Referring to FIG. 2, a slurry conveying system of the invention is shown which operates in the same manner as described in Example 1 although the tank is of a different configuration. Pressure tank 110 includes top 112, vertical side walls 114, and frusto-conical side walls 115. Discharge pipe 140 extends through a centered discharge opening 118 into pressure tank 110. The slurry conveying system of FIG. 2 includes conveying line 120, conveying line valve 122, vent 124, vent valve 126, conveying air supply line 128, conveying air supply valve 130, rinse water line 132, spray ball 134, rinse water valve 136, discharge pipe valve 142, Tee connection 144, fluidization pipe 146, fluidization valve 148, and pressure gauge 150 which are constructed and arranged as described above for the corresponding elements of Example 1.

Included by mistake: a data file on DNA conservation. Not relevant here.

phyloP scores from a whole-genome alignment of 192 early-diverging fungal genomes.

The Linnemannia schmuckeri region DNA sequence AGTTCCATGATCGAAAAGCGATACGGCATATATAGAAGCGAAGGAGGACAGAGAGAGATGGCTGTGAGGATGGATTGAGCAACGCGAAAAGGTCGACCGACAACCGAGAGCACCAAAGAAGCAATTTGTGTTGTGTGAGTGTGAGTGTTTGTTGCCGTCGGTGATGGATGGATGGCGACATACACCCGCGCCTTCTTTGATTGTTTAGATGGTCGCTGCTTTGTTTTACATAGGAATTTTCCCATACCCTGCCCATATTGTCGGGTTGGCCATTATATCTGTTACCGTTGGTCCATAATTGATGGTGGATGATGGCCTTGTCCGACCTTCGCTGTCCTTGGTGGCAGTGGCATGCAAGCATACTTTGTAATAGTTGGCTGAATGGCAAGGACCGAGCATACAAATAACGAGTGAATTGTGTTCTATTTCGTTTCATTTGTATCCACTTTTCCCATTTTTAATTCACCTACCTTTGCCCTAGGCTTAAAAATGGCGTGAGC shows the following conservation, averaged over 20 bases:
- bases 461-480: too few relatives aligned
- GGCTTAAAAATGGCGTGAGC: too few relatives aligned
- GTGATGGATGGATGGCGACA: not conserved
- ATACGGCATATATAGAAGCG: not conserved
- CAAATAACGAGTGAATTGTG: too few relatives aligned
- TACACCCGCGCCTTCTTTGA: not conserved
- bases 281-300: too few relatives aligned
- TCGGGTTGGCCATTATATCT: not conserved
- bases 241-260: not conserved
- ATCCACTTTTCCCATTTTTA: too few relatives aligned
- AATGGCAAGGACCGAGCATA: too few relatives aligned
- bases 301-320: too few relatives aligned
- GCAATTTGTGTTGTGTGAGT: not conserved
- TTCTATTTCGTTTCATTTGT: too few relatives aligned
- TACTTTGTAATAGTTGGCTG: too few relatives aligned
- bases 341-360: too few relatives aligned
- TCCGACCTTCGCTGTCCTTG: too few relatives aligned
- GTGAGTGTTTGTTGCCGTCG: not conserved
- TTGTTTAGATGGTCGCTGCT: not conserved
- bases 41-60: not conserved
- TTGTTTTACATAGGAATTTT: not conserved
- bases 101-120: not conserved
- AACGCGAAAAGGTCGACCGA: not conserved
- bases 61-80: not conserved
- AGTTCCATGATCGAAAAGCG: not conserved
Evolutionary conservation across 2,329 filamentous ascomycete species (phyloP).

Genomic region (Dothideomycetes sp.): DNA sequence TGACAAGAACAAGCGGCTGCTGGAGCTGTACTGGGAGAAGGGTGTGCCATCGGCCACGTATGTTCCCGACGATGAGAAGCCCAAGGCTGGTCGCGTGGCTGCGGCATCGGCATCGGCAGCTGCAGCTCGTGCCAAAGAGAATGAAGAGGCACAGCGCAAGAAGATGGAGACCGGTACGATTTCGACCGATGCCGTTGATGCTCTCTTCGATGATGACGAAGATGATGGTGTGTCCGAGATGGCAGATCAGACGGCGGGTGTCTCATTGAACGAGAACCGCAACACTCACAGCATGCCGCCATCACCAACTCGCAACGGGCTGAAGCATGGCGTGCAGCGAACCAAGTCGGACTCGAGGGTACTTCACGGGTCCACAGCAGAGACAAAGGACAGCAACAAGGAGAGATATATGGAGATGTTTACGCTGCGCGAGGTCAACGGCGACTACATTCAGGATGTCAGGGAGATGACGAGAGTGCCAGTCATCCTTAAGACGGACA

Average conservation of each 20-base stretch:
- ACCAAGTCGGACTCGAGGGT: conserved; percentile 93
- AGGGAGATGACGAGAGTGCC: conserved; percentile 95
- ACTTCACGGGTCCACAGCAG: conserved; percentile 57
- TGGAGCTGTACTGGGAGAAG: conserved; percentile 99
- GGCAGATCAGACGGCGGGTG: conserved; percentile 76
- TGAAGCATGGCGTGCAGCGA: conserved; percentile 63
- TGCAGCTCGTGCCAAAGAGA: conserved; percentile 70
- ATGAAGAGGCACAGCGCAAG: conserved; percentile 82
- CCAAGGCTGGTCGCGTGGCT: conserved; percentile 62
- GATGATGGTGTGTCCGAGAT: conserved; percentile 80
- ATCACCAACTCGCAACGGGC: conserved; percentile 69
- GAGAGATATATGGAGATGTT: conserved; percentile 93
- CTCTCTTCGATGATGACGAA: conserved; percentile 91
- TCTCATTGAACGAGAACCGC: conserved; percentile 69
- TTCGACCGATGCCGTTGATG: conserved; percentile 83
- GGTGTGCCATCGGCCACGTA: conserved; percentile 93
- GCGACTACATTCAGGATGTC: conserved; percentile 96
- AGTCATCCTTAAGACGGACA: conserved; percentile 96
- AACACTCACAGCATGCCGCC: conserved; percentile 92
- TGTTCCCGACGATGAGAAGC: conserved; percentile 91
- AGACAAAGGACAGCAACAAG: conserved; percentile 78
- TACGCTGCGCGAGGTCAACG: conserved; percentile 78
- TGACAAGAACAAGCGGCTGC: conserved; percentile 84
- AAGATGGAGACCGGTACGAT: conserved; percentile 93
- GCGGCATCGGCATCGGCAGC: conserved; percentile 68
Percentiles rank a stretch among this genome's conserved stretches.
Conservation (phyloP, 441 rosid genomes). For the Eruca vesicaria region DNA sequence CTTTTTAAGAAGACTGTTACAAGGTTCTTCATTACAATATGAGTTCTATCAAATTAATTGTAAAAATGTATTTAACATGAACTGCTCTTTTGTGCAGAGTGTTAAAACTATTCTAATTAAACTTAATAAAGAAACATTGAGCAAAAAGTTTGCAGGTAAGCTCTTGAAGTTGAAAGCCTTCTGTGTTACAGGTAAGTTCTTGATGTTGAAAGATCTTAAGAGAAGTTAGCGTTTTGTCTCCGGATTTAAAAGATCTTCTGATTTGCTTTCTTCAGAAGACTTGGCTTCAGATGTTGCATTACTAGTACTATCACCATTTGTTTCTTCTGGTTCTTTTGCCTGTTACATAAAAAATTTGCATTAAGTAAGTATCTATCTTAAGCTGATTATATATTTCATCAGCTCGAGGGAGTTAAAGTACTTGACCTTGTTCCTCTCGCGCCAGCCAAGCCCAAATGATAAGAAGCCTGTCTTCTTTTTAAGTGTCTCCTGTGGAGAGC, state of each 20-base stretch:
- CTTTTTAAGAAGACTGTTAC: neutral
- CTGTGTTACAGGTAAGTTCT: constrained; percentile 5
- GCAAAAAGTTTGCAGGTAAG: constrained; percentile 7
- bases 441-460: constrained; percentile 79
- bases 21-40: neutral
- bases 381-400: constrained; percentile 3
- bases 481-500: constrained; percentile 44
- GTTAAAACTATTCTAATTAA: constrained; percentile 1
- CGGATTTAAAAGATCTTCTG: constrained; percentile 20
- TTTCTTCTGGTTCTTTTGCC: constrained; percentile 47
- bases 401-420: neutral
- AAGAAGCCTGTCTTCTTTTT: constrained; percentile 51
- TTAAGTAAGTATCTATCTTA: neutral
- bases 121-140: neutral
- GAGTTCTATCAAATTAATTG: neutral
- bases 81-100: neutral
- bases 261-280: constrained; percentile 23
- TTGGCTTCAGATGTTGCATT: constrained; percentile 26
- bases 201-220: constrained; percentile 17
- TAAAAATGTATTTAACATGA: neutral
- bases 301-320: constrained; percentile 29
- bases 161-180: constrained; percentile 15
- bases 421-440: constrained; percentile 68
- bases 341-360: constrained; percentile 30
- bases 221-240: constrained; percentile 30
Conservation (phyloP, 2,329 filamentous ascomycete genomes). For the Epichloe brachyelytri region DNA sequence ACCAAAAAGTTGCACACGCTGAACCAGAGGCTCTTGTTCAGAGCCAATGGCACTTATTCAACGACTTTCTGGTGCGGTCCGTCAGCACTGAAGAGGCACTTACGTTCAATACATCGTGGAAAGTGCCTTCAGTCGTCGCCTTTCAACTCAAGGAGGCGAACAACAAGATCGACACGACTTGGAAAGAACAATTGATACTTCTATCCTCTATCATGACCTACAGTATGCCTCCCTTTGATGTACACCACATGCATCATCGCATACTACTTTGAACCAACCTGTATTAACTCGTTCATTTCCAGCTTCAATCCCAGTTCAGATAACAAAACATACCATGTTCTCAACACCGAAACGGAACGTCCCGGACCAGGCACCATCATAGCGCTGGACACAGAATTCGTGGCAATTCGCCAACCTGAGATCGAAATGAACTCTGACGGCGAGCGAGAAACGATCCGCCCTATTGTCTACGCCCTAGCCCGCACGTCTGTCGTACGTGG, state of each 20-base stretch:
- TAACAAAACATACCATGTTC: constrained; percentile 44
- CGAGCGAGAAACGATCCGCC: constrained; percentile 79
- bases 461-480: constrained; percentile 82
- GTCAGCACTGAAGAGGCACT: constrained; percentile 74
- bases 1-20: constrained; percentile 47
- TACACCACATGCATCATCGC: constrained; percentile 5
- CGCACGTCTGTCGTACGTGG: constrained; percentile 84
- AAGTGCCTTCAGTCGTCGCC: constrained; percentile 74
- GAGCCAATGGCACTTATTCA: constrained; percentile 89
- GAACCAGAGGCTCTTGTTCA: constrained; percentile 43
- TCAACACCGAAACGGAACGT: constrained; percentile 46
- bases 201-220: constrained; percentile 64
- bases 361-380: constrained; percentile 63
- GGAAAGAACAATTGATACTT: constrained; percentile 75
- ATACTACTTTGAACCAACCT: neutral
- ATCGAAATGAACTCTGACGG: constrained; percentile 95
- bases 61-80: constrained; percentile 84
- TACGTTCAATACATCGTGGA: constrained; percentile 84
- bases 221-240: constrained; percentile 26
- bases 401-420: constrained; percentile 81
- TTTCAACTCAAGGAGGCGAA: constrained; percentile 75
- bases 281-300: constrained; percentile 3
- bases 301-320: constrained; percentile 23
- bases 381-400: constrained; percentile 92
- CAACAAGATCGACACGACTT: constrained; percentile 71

The extension of discharge pipe 140 into tank 110 is such that no landing is provided as described in Example 1. With the first charging of particulate material into tank 110, the particles fill the tank including the region along side walls near discharge pipe 140 and below the open end 152 of discharge pipe 140. Particulate material within this area (designated as 154 in FIG. 2) tends to remain there, creating a stagnant zone. The top of the particulate material within stagnant zone 154 approximates a horizontal landing extending from the open end 152 of discharge pipe 140. The inside diameter of the discharge pipe 140 should be no greater than about two-thirds of the inside diameter of the tank at the height of the discharge pipe. If the discharge pipe diameter is greater than about 2/3's of the artificial landing created, plugging due to arching may occur. The discharge pipe inside diameter should be greater than about 1/5th of the inside diameter of the tank at the height of the discharge pipe. A ratio of less than 1/5th tends to create an unnecessarily large artificial landing which tends to prevent complete emptying of the hopper or tank 110 without providing a better configuration to prevent arching.